Was it a quiet percolation here in Pyne's office? Some alchemical reaction in the corporate conference room? Whichever, the answer, I figure, will come clear only from deeper investigation.

Long content to be a spiffier and speedier version of the U.S. Postal Service, UPS has remade itself into one of the world's most sophisticated purveyors of almost any service that involves moving items from one place to another. The company's goal is to manage as many transport-related activities as possible - distribution, supply-chain management, spare-parts stocking, to name a few - for companies that would rather focus on other challenges, like designing and making new products.

Need a new warehouse? UPS will build and run it for you. Can't master the intricacies of European Customs? Don't worry, UPS knows the first names of most of the agents there. Unsure of the best way to connect your Web-based order entry to your assembly line in Mexico? Fed up with sorting through piles of returned merchandise? Want to speed the flow of cash from overseas sales into the corporate coffers? In all cases, UPS says it's ready to help.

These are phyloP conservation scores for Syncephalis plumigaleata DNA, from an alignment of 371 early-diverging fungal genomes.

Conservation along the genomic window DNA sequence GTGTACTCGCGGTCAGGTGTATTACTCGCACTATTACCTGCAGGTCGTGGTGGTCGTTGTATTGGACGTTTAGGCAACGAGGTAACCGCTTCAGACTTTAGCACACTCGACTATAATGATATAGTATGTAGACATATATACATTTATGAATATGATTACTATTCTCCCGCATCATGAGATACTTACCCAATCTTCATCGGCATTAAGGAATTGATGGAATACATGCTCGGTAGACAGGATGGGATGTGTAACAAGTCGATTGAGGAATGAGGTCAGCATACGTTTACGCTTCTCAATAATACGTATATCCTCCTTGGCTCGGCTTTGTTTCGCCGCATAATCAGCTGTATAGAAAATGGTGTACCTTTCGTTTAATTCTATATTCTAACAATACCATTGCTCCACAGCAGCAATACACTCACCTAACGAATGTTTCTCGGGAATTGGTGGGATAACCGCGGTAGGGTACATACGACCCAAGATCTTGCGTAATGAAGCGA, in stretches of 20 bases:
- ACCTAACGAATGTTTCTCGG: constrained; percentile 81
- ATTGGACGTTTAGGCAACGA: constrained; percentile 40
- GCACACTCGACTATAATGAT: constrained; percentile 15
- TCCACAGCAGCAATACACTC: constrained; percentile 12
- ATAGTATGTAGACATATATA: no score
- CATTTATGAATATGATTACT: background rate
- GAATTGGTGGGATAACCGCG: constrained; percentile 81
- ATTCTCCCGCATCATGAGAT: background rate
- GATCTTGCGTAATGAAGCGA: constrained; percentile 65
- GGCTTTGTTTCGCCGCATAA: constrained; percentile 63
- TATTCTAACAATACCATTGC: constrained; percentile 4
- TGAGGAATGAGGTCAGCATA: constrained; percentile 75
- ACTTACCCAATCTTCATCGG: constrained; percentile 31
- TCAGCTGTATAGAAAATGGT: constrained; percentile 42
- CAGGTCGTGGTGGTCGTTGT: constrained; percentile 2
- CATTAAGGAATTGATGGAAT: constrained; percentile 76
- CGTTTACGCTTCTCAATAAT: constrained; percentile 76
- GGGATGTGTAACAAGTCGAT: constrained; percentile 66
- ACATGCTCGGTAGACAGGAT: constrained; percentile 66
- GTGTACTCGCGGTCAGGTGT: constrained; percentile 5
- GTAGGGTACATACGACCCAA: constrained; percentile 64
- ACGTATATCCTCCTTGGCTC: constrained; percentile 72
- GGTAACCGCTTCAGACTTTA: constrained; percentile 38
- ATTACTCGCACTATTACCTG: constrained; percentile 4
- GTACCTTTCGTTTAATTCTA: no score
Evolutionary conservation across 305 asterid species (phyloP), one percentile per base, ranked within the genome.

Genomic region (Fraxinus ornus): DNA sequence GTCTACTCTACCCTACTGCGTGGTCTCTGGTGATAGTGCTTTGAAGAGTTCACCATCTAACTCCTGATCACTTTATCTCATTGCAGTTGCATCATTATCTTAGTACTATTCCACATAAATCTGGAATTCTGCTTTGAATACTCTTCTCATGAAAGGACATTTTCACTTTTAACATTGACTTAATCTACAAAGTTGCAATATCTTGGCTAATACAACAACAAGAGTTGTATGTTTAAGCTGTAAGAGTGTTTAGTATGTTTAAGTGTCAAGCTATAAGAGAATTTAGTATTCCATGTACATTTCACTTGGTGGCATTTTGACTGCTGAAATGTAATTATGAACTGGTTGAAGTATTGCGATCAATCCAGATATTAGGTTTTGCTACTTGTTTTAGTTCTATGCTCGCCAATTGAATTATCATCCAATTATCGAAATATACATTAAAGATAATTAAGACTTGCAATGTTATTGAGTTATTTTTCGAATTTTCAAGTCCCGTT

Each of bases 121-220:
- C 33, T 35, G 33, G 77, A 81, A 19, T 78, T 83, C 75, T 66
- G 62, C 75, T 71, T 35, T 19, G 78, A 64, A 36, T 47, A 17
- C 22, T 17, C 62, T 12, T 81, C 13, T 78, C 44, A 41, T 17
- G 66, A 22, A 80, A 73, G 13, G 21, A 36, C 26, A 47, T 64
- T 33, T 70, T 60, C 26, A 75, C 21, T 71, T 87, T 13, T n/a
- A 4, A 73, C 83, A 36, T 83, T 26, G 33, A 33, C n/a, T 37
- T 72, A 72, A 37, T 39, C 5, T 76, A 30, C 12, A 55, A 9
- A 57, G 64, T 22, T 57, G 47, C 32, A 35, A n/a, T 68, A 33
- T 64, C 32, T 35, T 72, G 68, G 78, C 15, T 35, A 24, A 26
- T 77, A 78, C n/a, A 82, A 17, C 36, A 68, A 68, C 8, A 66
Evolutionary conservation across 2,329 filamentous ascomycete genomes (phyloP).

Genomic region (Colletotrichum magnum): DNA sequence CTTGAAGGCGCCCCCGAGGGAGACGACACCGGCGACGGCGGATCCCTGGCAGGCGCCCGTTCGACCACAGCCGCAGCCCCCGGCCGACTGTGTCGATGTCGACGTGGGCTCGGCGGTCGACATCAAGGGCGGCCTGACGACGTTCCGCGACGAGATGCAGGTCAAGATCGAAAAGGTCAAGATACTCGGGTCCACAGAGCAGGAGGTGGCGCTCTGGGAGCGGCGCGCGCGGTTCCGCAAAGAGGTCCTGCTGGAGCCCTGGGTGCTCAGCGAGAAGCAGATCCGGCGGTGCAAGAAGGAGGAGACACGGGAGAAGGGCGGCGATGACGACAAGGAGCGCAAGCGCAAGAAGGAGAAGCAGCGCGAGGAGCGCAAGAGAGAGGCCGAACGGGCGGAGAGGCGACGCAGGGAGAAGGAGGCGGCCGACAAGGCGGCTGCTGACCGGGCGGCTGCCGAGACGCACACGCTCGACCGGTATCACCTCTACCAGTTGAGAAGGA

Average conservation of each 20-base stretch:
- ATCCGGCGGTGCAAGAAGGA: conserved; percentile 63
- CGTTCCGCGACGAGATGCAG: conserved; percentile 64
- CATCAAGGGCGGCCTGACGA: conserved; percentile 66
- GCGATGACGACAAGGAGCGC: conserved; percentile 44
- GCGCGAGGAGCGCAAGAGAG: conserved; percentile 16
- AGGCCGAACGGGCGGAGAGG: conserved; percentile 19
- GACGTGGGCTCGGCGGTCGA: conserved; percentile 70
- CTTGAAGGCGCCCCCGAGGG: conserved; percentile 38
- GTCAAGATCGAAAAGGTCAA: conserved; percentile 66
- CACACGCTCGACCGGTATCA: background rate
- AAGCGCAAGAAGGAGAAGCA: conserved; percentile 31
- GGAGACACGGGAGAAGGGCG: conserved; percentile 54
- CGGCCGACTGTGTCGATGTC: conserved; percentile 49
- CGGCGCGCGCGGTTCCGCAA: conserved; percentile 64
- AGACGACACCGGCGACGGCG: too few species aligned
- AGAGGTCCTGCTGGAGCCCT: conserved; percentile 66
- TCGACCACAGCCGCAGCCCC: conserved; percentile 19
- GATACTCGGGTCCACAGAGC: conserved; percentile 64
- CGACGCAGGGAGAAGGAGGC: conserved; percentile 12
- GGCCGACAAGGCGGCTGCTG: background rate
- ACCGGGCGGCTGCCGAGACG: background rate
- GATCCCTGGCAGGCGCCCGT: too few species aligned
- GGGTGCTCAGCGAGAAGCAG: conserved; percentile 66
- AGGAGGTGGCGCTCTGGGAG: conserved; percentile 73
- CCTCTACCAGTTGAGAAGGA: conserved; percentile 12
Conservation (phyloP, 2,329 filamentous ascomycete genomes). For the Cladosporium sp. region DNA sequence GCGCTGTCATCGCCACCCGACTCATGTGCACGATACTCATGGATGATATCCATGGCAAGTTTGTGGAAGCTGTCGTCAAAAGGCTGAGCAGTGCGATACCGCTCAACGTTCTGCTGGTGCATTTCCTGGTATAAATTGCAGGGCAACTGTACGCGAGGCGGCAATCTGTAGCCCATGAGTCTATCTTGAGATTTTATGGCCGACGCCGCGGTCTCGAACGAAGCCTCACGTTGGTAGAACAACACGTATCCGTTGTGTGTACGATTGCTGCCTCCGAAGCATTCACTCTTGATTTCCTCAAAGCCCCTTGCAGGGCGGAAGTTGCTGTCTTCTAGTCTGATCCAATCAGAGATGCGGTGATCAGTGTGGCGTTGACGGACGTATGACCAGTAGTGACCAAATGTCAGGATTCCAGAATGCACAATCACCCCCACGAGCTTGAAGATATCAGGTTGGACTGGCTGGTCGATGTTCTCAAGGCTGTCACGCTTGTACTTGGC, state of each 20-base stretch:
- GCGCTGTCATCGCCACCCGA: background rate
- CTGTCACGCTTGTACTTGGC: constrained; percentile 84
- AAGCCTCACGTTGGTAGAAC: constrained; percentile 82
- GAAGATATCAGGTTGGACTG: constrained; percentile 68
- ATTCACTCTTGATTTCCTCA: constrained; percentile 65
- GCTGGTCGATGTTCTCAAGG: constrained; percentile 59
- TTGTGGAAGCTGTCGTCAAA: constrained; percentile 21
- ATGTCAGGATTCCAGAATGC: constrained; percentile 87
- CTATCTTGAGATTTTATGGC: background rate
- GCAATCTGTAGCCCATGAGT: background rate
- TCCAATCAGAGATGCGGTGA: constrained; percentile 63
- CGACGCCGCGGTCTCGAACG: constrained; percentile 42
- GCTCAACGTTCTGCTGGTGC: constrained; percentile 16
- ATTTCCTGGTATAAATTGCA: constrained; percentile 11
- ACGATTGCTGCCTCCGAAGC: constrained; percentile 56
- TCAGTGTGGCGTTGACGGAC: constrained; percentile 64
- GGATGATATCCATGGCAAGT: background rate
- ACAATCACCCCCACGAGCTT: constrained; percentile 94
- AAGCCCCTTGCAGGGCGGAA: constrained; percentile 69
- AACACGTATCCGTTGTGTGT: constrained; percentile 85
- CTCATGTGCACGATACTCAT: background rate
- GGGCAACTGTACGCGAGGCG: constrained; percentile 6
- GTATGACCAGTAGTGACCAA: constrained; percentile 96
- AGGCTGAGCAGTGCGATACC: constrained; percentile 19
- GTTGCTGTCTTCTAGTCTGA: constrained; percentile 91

Take Nike. After years running its own stores and filling orders from thousands of retailers around the world, the company hired UPS Logistics Group to manage most of its Web-based business. UPS employees now do everything from answering phone calls from Nike customers to stocking all the basketballs and stopwatches and golf shoes and hockey pucks sold via Nike.com.

Or take Raytheon. The defense contractor pays UPS to store and track the more than 5,000 different parts that go into the Phalanx Gatling guns found on most Navy warships. Until recently, the parts had lingered on racks in 10 warehouses spread around the country, and laying hold on a particular one could be an arduous affair. Now they are ready for next-day delivery, almost anywhere in the world.